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comment by user-inactivated
user-inactivated  ·  180 days ago  ·  link  ·    ·  parent  ·  post: Teaching is Fulfilling: what TFG's been up to #3

The argument my Grammar teacher in the uni replied with was that we study "the language of the educated", and "as soon as the changes of the language [using past simple where past perfect is due, e.g. I just found it] are incorporated by the majority, we will study them as well".

What are your thoughts on that? Do you think it encourages stagnation? Do you think it encourages grammar nazism?




kleinbl00  ·  180 days ago  ·  link  ·  

Dante chose to write The Divine Comedy in Florentine rather than Latin so it would be more accessible to the masses. Petrarch, Bocaccio and Macchiavelli followed suit and before too long, Florentine was Italian and nobody spoke Latin anymore.

It is the people of a language that speak it, not just its scholars and when scholars are allowed to codify language, the language dies. Europe had a mother tongue uniting scholars from Sweden to Sicily but by keeping it inaccessible to all but scholars, it became nothing more than a pompous, elaborate system of taxonomy.

I'm "the educated" and I find the quickest way to provoke a stranger into antagonism is to talk like it.

user-inactivated  ·  179 days ago  ·  link  ·  

It's a damn shame I'm not educated enough to dig deeper into the subject. There must be something better to talk about here than just "language of the scholars vs. language of the people".

kleinbl00  ·  179 days ago  ·  link  ·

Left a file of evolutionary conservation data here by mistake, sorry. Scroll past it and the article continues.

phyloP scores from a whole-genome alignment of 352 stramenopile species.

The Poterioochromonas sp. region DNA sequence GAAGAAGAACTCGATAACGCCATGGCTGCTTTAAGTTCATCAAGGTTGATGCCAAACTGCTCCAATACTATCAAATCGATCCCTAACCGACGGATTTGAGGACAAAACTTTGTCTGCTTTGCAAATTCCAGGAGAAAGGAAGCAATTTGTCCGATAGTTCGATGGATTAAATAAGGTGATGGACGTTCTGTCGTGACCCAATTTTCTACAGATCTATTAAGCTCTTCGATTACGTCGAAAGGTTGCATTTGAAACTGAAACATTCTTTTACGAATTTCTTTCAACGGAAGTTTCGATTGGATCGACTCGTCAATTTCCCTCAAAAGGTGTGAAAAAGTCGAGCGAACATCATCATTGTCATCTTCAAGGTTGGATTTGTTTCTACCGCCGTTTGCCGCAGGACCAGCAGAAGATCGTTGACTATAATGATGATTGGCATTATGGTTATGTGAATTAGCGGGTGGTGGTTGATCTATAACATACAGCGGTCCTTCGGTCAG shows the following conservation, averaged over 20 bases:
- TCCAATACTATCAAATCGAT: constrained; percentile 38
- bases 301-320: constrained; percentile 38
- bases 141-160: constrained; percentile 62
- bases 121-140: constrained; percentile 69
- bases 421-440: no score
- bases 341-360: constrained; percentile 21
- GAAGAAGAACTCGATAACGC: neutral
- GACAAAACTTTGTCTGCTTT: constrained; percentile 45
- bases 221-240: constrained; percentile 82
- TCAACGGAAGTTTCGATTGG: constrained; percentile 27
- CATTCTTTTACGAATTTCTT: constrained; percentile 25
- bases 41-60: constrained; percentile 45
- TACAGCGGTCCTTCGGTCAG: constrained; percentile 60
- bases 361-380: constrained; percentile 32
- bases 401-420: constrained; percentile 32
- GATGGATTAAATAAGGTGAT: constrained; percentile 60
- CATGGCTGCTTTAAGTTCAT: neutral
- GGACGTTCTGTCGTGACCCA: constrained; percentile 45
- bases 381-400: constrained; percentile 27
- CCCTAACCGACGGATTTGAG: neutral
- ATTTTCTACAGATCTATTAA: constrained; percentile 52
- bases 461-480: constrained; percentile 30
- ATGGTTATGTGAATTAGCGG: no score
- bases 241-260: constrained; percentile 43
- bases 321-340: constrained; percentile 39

Ignorance is one of the easiest things in the world to correct. But I get what you're saying. If I were to provide my own counterargument, it's that the "language of the educated" is far more likely to extend and buttress the beauty and utility of a language than the "language of the personal ads" and that Latin died out because it wasn't being taught to the people. Now that we're teaching people "the language of the educated" we're making it available to the masses.

Here's the problem: it takes scholars a generation or two in order to reach consensus about anything literary. Nobody is a genius while they're alive; you will never see a literature class pulling anything off the NYT Bestsellers' list to teach. From the perspective of the student, the only examples of literature and language held in high regard are old and dead and therefore irrelevant. From the perspective of the teacher, exposing students to old, dead but brilliant works of literature helps them appreciate it more than if they didn't get it at all and hopefully that appreciation will rub off on them as they create tomorrow's literature.

Really, one side is saying "I hate peas" while the other side is saying "peas build a healthy body." Neither are wrong. I'm more of an "I hate peas" guy because my mom's parents were Harvard/Radcliffe while my dad's parents were blown off their farm by the Dust Bowl and never finished 8th grade. I can still imitate my mom's parents' inflection and manner of speech; it's an extremely pompous dialect that offends anyone who isn't monied East Coast. I can imitate my dad's parents inflection and manner of speech, too, but I also remember their wisdom, their simplicity, and their insight into the world. And lemme tell ya - there's a reason I tend to deliver my hardest truths with cuss words and misappropriations of language.